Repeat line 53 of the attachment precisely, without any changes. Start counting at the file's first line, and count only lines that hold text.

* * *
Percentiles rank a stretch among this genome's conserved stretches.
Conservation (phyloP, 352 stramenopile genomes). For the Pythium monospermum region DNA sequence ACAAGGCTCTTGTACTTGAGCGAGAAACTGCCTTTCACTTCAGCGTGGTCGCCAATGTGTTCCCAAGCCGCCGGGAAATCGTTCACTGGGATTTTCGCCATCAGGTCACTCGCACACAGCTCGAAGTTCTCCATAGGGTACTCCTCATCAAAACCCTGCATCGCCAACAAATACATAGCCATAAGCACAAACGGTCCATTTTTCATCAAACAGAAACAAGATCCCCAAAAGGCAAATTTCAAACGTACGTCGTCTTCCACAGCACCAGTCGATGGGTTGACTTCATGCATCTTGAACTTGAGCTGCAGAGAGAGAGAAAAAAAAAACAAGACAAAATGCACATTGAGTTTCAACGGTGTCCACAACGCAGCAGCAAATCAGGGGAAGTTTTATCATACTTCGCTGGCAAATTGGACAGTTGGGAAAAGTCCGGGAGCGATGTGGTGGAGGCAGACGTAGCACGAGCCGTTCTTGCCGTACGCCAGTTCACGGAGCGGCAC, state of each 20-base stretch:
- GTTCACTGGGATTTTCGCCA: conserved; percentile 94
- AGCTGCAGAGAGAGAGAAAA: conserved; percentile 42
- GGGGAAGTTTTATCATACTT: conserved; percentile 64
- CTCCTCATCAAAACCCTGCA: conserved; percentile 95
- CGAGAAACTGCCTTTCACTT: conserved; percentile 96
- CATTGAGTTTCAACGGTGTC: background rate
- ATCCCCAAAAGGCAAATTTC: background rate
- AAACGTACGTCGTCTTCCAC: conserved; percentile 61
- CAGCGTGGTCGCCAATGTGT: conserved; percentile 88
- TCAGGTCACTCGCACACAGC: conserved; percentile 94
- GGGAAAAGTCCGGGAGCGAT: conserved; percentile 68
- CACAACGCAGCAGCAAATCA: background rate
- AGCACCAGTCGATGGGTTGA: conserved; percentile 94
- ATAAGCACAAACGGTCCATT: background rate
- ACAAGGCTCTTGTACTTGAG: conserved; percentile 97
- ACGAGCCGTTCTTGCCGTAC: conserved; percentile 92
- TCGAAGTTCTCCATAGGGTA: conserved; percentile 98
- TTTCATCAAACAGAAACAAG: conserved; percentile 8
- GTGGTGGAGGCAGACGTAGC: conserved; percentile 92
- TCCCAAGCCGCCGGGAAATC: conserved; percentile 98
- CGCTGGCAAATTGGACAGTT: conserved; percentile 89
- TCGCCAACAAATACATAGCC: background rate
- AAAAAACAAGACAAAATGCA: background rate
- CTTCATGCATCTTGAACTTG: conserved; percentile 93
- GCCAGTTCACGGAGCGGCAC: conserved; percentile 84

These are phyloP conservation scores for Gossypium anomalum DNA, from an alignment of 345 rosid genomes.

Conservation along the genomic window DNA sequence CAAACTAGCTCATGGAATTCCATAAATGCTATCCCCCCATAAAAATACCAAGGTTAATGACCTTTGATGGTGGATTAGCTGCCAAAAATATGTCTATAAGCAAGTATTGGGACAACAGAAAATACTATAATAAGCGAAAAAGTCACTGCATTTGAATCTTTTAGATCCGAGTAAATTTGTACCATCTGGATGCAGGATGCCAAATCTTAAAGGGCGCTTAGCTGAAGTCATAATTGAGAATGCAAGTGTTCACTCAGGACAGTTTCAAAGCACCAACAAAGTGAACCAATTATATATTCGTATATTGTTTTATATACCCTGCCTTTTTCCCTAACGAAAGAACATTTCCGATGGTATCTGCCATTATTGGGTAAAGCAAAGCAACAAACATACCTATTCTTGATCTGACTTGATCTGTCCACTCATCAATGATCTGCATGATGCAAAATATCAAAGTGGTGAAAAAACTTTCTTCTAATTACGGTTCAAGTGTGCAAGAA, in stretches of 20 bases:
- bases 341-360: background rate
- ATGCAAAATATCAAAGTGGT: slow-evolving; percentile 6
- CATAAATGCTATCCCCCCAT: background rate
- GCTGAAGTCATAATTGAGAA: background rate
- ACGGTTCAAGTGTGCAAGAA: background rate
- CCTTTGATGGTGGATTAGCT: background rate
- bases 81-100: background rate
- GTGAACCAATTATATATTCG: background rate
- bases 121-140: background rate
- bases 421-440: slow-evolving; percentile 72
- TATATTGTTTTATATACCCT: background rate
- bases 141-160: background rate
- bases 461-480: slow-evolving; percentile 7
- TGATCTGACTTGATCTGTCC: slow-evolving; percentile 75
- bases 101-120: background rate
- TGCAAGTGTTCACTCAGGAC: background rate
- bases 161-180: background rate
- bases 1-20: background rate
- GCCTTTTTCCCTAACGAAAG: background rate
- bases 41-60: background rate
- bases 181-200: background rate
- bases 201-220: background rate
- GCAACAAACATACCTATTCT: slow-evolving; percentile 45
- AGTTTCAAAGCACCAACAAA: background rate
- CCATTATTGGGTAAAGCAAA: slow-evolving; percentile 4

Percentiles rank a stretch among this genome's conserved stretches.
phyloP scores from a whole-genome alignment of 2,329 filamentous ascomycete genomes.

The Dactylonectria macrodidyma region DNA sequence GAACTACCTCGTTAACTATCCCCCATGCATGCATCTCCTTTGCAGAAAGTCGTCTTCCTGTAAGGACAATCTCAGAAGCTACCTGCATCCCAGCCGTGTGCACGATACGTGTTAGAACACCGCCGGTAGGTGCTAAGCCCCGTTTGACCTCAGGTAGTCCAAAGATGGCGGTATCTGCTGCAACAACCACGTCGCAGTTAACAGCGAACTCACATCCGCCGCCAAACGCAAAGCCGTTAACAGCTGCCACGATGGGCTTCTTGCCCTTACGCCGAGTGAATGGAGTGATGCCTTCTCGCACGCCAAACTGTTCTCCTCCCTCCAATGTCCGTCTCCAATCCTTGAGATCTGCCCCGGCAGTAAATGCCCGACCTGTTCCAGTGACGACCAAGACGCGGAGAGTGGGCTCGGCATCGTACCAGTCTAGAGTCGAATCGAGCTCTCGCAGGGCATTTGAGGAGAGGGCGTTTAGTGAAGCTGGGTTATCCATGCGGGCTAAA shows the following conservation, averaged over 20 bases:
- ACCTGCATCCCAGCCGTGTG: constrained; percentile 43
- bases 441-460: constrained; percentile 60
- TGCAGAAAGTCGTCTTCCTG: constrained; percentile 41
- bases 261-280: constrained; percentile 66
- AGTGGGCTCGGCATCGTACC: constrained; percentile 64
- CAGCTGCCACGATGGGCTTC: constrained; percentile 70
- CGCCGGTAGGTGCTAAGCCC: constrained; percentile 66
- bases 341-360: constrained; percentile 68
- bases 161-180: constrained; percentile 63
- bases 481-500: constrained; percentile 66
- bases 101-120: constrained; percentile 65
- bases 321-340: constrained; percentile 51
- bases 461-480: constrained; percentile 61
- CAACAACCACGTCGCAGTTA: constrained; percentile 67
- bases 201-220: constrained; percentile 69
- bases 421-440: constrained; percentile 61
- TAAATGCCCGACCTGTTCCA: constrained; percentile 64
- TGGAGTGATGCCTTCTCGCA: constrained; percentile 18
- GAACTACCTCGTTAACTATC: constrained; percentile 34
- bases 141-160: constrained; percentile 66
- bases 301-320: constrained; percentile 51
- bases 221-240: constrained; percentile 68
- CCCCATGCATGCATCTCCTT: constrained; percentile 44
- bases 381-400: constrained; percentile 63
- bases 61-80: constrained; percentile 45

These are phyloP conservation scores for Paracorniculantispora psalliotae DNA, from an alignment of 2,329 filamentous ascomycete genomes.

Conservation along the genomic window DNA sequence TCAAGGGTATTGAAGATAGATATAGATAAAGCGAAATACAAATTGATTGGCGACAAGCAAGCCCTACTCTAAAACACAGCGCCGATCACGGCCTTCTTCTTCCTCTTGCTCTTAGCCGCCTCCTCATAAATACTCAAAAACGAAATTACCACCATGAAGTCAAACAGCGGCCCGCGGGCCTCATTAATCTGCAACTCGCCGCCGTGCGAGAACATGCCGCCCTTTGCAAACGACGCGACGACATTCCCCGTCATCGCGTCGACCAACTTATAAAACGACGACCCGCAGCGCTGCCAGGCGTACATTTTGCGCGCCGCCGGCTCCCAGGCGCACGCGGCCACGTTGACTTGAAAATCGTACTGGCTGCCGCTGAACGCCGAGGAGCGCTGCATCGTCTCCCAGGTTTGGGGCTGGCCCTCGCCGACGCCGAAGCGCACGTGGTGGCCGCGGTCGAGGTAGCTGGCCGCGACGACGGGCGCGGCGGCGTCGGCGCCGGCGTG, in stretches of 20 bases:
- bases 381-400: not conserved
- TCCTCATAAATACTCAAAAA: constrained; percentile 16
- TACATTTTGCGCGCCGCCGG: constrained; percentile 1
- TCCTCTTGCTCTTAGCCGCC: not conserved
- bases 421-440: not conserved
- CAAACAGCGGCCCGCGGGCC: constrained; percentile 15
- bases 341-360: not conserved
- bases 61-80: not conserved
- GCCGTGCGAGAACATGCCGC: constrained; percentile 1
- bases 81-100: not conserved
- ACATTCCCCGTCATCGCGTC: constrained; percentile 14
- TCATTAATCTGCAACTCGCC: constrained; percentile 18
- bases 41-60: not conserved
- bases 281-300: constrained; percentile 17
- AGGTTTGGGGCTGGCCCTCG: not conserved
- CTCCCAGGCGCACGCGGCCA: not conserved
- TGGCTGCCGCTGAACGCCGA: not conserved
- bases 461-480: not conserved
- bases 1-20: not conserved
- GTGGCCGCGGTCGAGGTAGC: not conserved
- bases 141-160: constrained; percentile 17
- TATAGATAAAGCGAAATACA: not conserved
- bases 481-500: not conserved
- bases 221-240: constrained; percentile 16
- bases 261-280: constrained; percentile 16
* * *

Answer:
- AGTTTCAAAGCACCAACAAA: background rate